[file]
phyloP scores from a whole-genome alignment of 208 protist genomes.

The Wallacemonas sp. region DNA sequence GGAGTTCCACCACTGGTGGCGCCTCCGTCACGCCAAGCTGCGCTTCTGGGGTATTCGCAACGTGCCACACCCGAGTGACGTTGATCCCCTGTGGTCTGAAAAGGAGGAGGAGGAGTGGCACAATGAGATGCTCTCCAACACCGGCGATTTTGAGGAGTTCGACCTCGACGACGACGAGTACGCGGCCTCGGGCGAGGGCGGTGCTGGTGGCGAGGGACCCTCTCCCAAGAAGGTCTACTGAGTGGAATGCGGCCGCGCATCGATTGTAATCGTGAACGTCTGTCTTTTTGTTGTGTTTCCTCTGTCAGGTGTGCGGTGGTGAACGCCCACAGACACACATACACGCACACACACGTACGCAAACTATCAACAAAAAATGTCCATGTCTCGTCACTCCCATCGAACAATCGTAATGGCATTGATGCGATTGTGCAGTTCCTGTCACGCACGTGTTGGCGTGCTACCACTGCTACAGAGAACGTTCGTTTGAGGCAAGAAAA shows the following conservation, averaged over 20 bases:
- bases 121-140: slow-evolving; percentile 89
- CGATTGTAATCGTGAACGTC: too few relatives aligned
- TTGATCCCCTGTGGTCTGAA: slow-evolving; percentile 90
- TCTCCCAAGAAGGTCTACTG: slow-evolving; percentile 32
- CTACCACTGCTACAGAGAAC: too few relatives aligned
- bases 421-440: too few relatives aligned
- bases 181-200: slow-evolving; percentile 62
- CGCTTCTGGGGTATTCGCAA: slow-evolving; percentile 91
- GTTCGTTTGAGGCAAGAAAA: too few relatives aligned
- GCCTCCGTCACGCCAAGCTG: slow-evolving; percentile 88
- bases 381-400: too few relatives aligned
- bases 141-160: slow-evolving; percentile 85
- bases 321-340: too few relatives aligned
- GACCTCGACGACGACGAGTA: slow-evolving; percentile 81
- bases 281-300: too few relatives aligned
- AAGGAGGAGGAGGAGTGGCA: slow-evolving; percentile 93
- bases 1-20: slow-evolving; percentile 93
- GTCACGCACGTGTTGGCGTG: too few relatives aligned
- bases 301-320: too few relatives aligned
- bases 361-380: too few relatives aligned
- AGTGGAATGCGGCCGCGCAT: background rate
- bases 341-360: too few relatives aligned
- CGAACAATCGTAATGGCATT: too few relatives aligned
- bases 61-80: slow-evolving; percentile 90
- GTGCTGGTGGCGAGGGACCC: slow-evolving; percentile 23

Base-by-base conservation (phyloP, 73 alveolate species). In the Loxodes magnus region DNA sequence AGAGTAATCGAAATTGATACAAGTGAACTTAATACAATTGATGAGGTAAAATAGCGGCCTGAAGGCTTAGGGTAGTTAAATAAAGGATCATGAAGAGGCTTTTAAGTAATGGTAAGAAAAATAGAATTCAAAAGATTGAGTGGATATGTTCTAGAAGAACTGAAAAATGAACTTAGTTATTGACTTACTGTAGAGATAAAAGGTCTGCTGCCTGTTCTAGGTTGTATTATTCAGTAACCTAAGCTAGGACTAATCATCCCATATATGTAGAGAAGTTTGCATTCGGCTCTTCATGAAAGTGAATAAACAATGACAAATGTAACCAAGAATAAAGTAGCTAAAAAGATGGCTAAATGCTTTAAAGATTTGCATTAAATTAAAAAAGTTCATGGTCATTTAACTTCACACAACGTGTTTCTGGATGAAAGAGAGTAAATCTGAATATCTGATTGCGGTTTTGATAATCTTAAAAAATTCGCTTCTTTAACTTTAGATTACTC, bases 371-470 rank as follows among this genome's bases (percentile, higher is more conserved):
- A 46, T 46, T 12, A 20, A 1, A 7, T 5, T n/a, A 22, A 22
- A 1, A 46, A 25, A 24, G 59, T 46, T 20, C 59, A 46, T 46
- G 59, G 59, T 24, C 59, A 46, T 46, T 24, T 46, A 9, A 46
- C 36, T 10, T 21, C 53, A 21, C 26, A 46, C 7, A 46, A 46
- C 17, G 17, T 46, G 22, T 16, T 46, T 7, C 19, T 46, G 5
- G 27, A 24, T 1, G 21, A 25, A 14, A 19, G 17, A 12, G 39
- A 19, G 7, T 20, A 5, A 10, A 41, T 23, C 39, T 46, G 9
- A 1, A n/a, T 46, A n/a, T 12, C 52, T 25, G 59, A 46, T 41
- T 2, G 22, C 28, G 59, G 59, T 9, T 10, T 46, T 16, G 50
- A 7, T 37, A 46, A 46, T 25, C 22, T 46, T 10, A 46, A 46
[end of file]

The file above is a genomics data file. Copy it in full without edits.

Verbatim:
phyloP scores from a whole-genome alignment of 208 protist genomes.

The Wallacemonas sp. region DNA sequence GGAGTTCCACCACTGGTGGCGCCTCCGTCACGCCAAGCTGCGCTTCTGGGGTATTCGCAACGTGCCACACCCGAGTGACGTTGATCCCCTGTGGTCTGAAAAGGAGGAGGAGGAGTGGCACAATGAGATGCTCTCCAACACCGGCGATTTTGAGGAGTTCGACCTCGACGACGACGAGTACGCGGCCTCGGGCGAGGGCGGTGCTGGTGGCGAGGGACCCTCTCCCAAGAAGGTCTACTGAGTGGAATGCGGCCGCGCATCGATTGTAATCGTGAACGTCTGTCTTTTTGTTGTGTTTCCTCTGTCAGGTGTGCGGTGGTGAACGCCCACAGACACACATACACGCACACACACGTACGCAAACTATCAACAAAAAATGTCCATGTCTCGTCACTCCCATCGAACAATCGTAATGGCATTGATGCGATTGTGCAGTTCCTGTCACGCACGTGTTGGCGTGCTACCACTGCTACAGAGAACGTTCGTTTGAGGCAAGAAAA shows the following conservation, averaged over 20 bases:
- bases 121-140: slow-evolving; percentile 89
- CGATTGTAATCGTGAACGTC: too few relatives aligned
- TTGATCCCCTGTGGTCTGAA: slow-evolving; percentile 90
- TCTCCCAAGAAGGTCTACTG: slow-evolving; percentile 32
- CTACCACTGCTACAGAGAAC: too few relatives aligned
- bases 421-440: too few relatives aligned
- bases 181-200: slow-evolving; percentile 62
- CGCTTCTGGGGTATTCGCAA: slow-evolving; percentile 91
- GTTCGTTTGAGGCAAGAAAA: too few relatives aligned
- GCCTCCGTCACGCCAAGCTG: slow-evolving; percentile 88
- bases 381-400: too few relatives aligned
- bases 141-160: slow-evolving; percentile 85
- bases 321-340: too few relatives aligned
- GACCTCGACGACGACGAGTA: slow-evolving; percentile 81
- bases 281-300: too few relatives aligned
- AAGGAGGAGGAGGAGTGGCA: slow-evolving; percentile 93
- bases 1-20: slow-evolving; percentile 93
- GTCACGCACGTGTTGGCGTG: too few relatives aligned
- bases 301-320: too few relatives aligned
- bases 361-380: too few relatives aligned
- AGTGGAATGCGGCCGCGCAT: background rate
- bases 341-360: too few relatives aligned
- CGAACAATCGTAATGGCATT: too few relatives aligned
- bases 61-80: slow-evolving; percentile 90
- GTGCTGGTGGCGAGGGACCC: slow-evolving; percentile 23

Base-by-base conservation (phyloP, 73 alveolate species). In the Loxodes magnus region DNA sequence AGAGTAATCGAAATTGATACAAGTGAACTTAATACAATTGATGAGGTAAAATAGCGGCCTGAAGGCTTAGGGTAGTTAAATAAAGGATCATGAAGAGGCTTTTAAGTAATGGTAAGAAAAATAGAATTCAAAAGATTGAGTGGATATGTTCTAGAAGAACTGAAAAATGAACTTAGTTATTGACTTACTGTAGAGATAAAAGGTCTGCTGCCTGTTCTAGGTTGTATTATTCAGTAACCTAAGCTAGGACTAATCATCCCATATATGTAGAGAAGTTTGCATTCGGCTCTTCATGAAAGTGAATAAACAATGACAAATGTAACCAAGAATAAAGTAGCTAAAAAGATGGCTAAATGCTTTAAAGATTTGCATTAAATTAAAAAAGTTCATGGTCATTTAACTTCACACAACGTGTTTCTGGATGAAAGAGAGTAAATCTGAATATCTGATTGCGGTTTTGATAATCTTAAAAAATTCGCTTCTTTAACTTTAGATTACTC, bases 371-470 rank as follows among this genome's bases (percentile, higher is more conserved):
- A 46, T 46, T 12, A 20, A 1, A 7, T 5, T n/a, A 22, A 22
- A 1, A 46, A 25, A 24, G 59, T 46, T 20, C 59, A 46, T 46
- G 59, G 59, T 24, C 59, A 46, T 46, T 24, T 46, A 9, A 46
- C 36, T 10, T 21, C 53, A 21, C 26, A 46, C 7, A 46, A 46
- C 17, G 17, T 46, G 22, T 16, T 46, T 7, C 19, T 46, G 5
- G 27, A 24, T 1, G 21, A 25, A 14, A 19, G 17, A 12, G 39
- A 19, G 7, T 20, A 5, A 10, A 41, T 23, C 39, T 46, G 9
- A 1, A n/a, T 46, A n/a, T 12, C 52, T 25, G 59, A 46, T 41
- T 2, G 22, C 28, G 59, G 59, T 9, T 10, T 46, T 16, G 50
- A 7, T 37, A 46, A 46, T 25, C 22, T 46, T 10, A 46, A 46